BIRD GUIDING AROUND OSLO

Tuesday, 7 May 2019

Bar-tailed Godwit in THE Dale


Keeping lists is very important for many birders although for some birders the list in itself is the be all and end all and they could just easily be plane or train spotting. What makes birding (as opposed to twitching) so different though is the unpredictability – you have no timetable or flight app to work off. You can of course have a pretty good idea of what you could expect to see and a wish list of new species that you hope to see and by looking at weather systems and calendars become quite good at predicting what will be about. But the bird gods will always have their say and sometimes days that you are certain will be super productive are all but that and then on other quiet days a real surprise happens.
And surprise was exactly what happened in Maridalen today (I see that I have started the last two sentences with “but” and “and” which breaks every rule I learnt (or is that “learned”?) at school…). When I got up into the Dale around 0830 there was nothing to suggest it would be anything but a quiet day. But a couple of Greenshank resting on a rock (water levels are still very high) and a flyover Wood Sandpiper did at least suggest there may have been some overnight movement. Then I heard a Whimbrel and picked up three birds flying over the lake towards me. Two were clearly Whimbrel but the third bird wa slightly smaller with a straight bill. I assumed first it was another Greenshank but it didn’t quiet fit and then when I could see some plumage details I realised it was a Bar-tailed Godwit! A new species for the Dale and one that definitely wasn’t in my top ten list of expected additions to the list – Dotterel was much higher up the list. The three birds flew lower and lower and looked to go down on some fields a few hundred metres away. I hurried over and there they were! A magnificent summer plumaged male Bar-tailed Godwit on a newly sewn field in Maridalen!!! The birds quickly settled down and although they were clearly aware of cars or joggers they didn’t seem too jumpy and I eventually left them to it and went searching for more surprises. Not long after though I heard one of the Whimbrel and looked up to see a male Goshawk and the three waders in the air shortly to be joined by the two Greenshank and then everything flew off.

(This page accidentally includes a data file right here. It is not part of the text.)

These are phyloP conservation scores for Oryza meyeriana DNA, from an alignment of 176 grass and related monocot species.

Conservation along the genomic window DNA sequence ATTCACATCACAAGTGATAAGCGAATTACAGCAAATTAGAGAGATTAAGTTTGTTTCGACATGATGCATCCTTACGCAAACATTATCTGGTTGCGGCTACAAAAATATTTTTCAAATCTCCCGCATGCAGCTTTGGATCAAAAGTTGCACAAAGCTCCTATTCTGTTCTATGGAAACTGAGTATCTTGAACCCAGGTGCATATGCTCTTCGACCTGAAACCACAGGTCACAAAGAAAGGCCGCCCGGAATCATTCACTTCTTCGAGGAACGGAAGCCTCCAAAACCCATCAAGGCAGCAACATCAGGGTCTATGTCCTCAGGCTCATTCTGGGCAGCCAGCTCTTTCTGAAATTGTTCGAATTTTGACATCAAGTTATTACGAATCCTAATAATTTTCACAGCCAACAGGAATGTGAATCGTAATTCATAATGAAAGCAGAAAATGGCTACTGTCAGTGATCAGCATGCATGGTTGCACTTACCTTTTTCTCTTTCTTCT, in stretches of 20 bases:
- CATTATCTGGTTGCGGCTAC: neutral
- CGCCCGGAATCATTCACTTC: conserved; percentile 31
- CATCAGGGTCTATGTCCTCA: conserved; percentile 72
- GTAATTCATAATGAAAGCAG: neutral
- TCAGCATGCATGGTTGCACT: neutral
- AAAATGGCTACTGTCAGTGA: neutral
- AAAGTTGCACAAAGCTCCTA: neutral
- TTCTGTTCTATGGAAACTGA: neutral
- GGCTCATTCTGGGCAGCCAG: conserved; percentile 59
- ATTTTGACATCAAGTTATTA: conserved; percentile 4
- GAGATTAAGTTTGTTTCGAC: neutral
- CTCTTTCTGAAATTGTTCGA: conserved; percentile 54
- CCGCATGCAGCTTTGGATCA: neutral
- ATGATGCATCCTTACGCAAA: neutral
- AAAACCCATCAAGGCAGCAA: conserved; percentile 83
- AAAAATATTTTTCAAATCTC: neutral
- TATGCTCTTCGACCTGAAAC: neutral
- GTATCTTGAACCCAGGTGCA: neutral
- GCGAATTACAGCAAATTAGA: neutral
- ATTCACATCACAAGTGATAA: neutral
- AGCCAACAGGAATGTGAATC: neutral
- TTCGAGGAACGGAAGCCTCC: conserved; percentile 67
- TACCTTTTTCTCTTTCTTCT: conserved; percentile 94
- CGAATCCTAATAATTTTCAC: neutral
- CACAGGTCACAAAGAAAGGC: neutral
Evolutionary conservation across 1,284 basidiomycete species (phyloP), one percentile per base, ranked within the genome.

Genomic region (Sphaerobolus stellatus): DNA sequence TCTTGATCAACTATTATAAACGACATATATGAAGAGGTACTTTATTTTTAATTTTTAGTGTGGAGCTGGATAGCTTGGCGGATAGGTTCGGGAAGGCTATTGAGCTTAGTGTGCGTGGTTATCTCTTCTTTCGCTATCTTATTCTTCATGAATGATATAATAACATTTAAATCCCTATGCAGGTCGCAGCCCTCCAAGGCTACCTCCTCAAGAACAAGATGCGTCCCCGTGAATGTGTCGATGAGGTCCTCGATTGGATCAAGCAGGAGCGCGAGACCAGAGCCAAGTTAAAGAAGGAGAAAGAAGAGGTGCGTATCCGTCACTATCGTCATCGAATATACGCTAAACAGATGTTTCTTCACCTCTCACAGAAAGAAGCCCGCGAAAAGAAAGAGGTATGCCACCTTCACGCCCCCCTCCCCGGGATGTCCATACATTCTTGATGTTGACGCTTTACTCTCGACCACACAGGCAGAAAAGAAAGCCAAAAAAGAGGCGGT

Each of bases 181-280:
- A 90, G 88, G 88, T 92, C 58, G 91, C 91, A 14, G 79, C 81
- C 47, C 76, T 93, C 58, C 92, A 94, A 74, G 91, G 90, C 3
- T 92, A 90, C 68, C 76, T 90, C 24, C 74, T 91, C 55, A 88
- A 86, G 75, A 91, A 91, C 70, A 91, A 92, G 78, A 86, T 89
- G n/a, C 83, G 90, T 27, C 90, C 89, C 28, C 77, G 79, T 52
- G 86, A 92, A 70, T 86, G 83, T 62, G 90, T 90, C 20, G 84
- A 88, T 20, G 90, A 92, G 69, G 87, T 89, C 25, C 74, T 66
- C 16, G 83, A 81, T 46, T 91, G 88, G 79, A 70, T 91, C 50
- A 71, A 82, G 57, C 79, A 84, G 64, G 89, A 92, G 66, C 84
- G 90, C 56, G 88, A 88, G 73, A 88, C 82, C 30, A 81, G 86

Signs of migration were in short supply after this though and the day reverted to the quiet one I had expected. I got to check out some of the breeding birds though. There are still two pairs of Whooper Swans in the valley. One pair has clearly given up its ambitions of breeding and is now just eating grass together with Canada and Greylag Geese. The other pair though is at the traditional breeding site but has yet to start nest building (renovation) or egg laying. At Skjerven farm there are three pairs of Lapwings on eggs and there is also a fourth pair of Lapwing in the valley but they have not settled down yet and may end up not breeding. I have located a Black Woodpecker nest and the female is in the whole and presumably on eggs.

The Three-toed Woodpeckers are the real excitement at the moment and will (as promised) get their own post later in the summer. Today’s action was an intruding female which has been around since at least Sunday and seemed today to push off the old female (identifiable as the breeding female from last year due to a damaged right foot). It was fascinating watching the stand off and fighting between the two females and I imagine that very few others have witnessed such behaviour.

Bar-tailed Godwit (lappspove) in Maridalen!!! 

what a bird!

not bad in flight either

 


when side by side with the Whimbrel (småspove) it looked larger due perhaps to longer legs

although in flight was noticeably smaller


this pair of Redstarts (rødstjert) may stay to breed but are most likely migrants
the two female Three-toed Woodpeckers having a stand off which went on for hours


here the male (top) briefly, and for the only time whilst I watched, joined the action 


male Adders are still dancing

Black Woodpecker at its nest


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